Curt Brill has shown widely throughout the United States and Japan. His work has been featured in solo and group exhibitions at such venues as: the Amakusa Community Center (Japan), Macchi Community Center (Japan), Cornell University, Tokyo Museum of Art, and Tucson Museum of Art.
BiographyCurt Brill chanced upon sculpture as a means of expression while taking a pottery class at Cornell University. After receiving a B.S. in graphic and product design from the university, he embarked on a career as a sculptor and gained a national reputation for large-scale raku pottery. Since then, Brill has experimented with such varied media as plaster, metal, foam, and telephone wire. In 1980, however, he poured his first bronze and discovered a fascination with the medium that he has since made his own. Brill's female bronzes are caught in relaxed poses, which the artist rapidly sketches as his models naturally sit, stand, or lie down. He then creates a small-scale model in clay or wax, making sure to retain the immediacy of the original sketches. While he casts bronzes from these original models, Brill is best known for the larger-than-life-size figures that result from scanning the originals to Styrofoam and, from there, working a proportionally accurate model out plaster, clay, or wax. The final results are sculptures stripped of heroism, narrative, and romanticism. This realism, due in part to the artist's experience as a drug rehabilitation counselor and a professional in state-run mental institutions, strives to find the beauty and grace in human imperfections, not in spite of them.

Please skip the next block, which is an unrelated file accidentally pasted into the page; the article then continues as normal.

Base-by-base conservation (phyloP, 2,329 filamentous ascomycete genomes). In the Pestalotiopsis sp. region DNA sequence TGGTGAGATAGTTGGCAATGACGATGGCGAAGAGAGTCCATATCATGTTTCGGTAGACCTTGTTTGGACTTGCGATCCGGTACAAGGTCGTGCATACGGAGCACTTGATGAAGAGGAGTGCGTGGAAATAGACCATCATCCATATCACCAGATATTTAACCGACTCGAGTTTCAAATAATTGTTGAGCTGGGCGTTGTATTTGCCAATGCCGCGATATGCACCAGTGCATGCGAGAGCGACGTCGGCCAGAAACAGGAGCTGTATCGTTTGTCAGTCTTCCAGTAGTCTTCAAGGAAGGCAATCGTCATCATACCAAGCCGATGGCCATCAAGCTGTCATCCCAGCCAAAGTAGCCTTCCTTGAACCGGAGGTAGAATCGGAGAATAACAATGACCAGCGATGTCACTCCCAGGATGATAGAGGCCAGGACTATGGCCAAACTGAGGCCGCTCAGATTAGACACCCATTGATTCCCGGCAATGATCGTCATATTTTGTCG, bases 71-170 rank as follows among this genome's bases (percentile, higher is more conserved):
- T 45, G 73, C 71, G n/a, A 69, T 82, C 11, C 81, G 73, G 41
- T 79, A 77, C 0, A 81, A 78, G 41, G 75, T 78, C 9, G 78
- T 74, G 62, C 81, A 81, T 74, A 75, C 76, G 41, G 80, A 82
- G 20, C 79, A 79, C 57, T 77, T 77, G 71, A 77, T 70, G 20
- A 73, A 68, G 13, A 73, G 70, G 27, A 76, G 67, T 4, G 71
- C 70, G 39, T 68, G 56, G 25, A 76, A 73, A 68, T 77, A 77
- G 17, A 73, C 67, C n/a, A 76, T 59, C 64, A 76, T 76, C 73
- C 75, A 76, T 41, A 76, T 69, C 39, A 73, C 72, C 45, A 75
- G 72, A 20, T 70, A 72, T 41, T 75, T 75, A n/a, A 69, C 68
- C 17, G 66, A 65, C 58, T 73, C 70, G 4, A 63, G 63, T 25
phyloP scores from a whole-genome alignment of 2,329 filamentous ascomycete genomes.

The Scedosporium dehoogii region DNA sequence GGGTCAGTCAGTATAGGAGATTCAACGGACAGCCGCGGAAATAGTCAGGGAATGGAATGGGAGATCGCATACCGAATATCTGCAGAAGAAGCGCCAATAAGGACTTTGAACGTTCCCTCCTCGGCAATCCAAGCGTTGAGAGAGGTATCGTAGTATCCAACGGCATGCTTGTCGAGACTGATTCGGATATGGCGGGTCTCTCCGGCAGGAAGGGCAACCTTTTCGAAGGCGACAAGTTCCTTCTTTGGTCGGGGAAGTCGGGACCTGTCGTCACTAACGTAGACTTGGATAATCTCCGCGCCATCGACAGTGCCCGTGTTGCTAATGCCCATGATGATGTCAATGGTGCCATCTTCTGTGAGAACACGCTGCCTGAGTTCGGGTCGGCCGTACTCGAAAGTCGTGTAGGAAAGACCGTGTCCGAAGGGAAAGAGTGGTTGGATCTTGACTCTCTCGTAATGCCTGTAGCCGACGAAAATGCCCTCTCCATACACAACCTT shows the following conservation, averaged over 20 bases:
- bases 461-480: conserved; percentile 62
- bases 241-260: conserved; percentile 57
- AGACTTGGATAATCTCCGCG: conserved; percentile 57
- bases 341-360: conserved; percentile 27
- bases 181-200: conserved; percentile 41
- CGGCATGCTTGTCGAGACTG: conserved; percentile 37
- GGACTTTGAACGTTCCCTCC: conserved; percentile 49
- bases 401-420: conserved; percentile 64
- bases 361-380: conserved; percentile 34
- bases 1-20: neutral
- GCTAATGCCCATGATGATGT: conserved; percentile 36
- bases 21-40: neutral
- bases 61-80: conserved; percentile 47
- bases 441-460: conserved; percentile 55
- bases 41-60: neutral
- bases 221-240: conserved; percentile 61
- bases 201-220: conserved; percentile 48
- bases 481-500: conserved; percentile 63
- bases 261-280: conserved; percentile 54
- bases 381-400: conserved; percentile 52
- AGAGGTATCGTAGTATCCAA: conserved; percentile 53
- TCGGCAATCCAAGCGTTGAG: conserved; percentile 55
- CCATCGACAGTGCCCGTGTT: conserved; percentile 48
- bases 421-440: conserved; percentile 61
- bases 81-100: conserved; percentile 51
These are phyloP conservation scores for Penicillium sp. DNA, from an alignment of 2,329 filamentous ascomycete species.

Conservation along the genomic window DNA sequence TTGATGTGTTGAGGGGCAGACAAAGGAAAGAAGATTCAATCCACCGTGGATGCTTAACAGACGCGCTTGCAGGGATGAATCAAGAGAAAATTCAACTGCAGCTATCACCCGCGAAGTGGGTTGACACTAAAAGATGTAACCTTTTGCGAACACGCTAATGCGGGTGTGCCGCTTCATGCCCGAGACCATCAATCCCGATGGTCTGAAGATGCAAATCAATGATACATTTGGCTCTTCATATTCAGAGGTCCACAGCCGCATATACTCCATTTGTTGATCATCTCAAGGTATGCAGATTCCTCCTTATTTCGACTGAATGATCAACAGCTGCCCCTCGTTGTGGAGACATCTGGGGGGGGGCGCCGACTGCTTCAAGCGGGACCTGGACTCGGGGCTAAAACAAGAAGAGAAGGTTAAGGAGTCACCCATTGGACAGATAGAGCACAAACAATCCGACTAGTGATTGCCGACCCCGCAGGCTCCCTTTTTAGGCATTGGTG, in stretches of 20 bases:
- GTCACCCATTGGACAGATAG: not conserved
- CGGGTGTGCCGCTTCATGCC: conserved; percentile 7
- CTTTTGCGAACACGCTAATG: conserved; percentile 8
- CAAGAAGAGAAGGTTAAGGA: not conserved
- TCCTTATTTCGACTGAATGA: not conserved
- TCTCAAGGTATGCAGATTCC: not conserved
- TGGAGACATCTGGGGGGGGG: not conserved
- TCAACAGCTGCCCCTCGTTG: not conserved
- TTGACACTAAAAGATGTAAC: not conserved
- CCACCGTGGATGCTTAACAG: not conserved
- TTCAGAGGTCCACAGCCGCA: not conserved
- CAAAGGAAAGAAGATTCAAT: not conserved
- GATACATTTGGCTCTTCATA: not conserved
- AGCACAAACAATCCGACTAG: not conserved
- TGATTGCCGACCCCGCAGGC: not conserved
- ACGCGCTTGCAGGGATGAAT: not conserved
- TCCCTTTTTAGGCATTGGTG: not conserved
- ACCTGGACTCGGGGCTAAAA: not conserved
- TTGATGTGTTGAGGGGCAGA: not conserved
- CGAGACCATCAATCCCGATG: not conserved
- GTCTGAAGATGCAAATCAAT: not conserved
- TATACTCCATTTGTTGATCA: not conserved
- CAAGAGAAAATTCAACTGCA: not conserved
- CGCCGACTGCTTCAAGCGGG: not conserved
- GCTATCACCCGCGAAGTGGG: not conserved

SELECTED PROFESSIONAL ORGANIZATIONS
American Craft Council
Arizona Designer Craftsmen
Dinnerware Cooperative Gallery
International Sculpture Center
Long Island Craftsmen's Guild
National Sculpture Society
Santa Cruz Valley Art Association
Southern Arizona Clay and Glass
Tucson Festival Society
Tucson Museum of Art
Tucson Museum of Art Craft Guild
Ansel Adam Collection
Mint Museum of Art, North Carolina
TDI International, New York
Tucson Museum of Art
Howard Conant-Head of the University of Arizona Art Department
Bob McMillan-Head of the University of Arizona Art Department
Andrew Maas-Director of the Tampa Museum of Art
Geritt Cone-Curator Tucson Museum of Art
Statement"My search in the visual arts is for the hidden human spirit - that small part that makes us each unique, yet finds us a common home. In my pieces I first search for movement, then I search for the humor to help carry me through the piece, and - in completion - I search for serenity."